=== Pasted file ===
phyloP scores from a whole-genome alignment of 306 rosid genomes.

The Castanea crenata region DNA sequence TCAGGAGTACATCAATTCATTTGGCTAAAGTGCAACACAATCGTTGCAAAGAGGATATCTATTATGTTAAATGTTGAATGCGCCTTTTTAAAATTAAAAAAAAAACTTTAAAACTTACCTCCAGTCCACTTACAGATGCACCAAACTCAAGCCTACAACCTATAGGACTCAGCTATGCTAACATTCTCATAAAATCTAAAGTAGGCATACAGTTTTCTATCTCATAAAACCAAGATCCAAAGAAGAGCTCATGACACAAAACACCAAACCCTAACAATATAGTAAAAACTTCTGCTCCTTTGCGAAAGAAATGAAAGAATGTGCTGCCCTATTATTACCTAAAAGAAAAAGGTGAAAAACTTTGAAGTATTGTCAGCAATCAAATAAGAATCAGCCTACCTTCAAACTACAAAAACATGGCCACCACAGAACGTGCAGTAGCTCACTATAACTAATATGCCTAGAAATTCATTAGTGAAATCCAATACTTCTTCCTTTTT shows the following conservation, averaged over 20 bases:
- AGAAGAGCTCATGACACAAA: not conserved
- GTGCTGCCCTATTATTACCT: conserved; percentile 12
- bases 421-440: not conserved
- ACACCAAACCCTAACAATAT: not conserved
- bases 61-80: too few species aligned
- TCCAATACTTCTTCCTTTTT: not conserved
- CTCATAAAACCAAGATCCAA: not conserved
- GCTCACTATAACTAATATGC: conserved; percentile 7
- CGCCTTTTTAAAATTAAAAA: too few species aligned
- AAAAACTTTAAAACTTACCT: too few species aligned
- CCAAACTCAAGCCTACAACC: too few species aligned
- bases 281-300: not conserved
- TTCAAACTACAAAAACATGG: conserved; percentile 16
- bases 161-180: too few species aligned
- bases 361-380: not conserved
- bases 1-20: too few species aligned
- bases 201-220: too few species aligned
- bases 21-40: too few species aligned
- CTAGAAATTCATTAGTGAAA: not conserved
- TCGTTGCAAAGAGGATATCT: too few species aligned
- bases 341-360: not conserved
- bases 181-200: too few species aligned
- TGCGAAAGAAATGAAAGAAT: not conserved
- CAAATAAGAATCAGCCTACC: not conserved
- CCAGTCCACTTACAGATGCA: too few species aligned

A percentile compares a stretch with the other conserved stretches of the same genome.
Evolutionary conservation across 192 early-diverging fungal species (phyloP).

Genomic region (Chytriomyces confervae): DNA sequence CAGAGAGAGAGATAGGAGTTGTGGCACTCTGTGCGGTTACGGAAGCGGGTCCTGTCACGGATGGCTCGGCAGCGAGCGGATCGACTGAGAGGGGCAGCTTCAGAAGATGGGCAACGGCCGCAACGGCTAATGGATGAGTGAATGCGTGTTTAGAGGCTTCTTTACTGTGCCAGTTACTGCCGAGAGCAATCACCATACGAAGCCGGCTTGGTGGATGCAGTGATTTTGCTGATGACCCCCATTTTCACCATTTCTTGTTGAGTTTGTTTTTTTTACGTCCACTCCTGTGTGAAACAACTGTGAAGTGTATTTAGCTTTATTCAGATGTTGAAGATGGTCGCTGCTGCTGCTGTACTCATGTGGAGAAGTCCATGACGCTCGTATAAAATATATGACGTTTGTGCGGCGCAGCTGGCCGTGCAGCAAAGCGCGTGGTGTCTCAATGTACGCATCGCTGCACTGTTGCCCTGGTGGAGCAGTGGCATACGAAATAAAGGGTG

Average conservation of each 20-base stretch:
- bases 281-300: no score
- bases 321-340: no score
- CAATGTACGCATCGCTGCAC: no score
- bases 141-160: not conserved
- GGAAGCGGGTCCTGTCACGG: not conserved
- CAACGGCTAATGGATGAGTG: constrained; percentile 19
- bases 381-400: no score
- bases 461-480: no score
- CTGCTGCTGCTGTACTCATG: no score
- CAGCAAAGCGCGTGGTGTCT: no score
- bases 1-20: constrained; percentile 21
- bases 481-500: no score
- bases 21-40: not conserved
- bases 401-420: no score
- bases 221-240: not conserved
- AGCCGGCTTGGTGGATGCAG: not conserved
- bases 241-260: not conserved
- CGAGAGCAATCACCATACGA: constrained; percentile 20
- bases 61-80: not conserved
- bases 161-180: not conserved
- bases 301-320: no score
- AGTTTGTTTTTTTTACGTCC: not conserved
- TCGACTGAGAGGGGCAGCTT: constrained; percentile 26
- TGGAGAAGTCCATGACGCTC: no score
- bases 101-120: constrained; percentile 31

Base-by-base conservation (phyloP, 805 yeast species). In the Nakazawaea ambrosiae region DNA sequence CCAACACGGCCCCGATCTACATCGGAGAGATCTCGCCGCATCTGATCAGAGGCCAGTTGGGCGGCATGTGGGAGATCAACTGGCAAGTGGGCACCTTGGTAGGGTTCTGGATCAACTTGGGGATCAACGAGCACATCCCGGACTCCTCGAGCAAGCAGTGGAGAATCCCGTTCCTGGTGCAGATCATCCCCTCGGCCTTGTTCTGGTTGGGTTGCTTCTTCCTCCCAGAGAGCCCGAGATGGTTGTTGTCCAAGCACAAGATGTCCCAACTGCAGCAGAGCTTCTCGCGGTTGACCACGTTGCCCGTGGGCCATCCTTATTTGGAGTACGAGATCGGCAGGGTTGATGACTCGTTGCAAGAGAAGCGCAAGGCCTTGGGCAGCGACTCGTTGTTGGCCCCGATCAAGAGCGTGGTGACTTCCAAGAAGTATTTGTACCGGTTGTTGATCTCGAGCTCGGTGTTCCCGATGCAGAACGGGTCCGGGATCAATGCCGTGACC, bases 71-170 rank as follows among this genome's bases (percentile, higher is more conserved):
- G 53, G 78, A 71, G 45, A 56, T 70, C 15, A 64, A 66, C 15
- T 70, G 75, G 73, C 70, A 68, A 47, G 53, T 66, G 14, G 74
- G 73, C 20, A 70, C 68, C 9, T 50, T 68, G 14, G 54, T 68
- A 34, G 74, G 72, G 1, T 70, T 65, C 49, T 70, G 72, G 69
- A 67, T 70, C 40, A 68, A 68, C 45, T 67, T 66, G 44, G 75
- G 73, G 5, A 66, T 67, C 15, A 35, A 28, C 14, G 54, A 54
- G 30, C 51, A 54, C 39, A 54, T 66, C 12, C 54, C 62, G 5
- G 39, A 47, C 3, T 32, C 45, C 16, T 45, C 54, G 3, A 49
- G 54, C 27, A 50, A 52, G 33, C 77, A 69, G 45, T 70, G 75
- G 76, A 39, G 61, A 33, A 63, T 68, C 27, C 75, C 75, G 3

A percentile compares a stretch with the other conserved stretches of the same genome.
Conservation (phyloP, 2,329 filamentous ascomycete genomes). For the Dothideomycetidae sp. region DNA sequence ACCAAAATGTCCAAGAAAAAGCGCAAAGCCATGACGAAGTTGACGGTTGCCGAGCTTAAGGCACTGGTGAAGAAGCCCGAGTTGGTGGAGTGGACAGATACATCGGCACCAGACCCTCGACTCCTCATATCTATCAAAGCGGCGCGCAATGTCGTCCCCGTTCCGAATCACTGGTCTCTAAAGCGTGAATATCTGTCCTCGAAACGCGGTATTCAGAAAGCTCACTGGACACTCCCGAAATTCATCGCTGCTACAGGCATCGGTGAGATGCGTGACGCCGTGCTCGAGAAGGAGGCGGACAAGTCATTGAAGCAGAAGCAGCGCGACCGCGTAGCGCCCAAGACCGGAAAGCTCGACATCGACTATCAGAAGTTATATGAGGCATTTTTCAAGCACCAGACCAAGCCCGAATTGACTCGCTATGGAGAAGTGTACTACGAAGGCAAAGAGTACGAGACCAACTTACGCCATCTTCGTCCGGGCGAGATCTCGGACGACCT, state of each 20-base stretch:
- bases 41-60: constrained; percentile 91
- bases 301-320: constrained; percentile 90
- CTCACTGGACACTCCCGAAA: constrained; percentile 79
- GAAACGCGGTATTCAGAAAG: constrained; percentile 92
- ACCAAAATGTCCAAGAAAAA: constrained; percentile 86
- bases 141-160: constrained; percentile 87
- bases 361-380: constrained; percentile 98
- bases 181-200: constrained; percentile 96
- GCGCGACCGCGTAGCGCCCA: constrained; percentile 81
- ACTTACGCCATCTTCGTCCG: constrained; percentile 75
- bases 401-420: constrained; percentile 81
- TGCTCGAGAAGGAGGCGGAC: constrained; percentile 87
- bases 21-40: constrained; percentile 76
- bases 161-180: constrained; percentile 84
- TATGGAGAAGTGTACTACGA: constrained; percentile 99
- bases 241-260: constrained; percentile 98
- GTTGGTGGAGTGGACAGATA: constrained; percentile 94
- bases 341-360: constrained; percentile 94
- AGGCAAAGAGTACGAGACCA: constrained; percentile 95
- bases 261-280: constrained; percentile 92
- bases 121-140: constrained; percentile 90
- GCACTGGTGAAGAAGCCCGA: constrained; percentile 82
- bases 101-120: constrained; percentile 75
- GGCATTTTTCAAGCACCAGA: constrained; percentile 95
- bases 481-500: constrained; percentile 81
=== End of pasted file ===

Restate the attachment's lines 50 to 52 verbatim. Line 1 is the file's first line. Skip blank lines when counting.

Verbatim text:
- bases 61-80: not conserved
- bases 161-180: not conserved
- bases 301-320: no score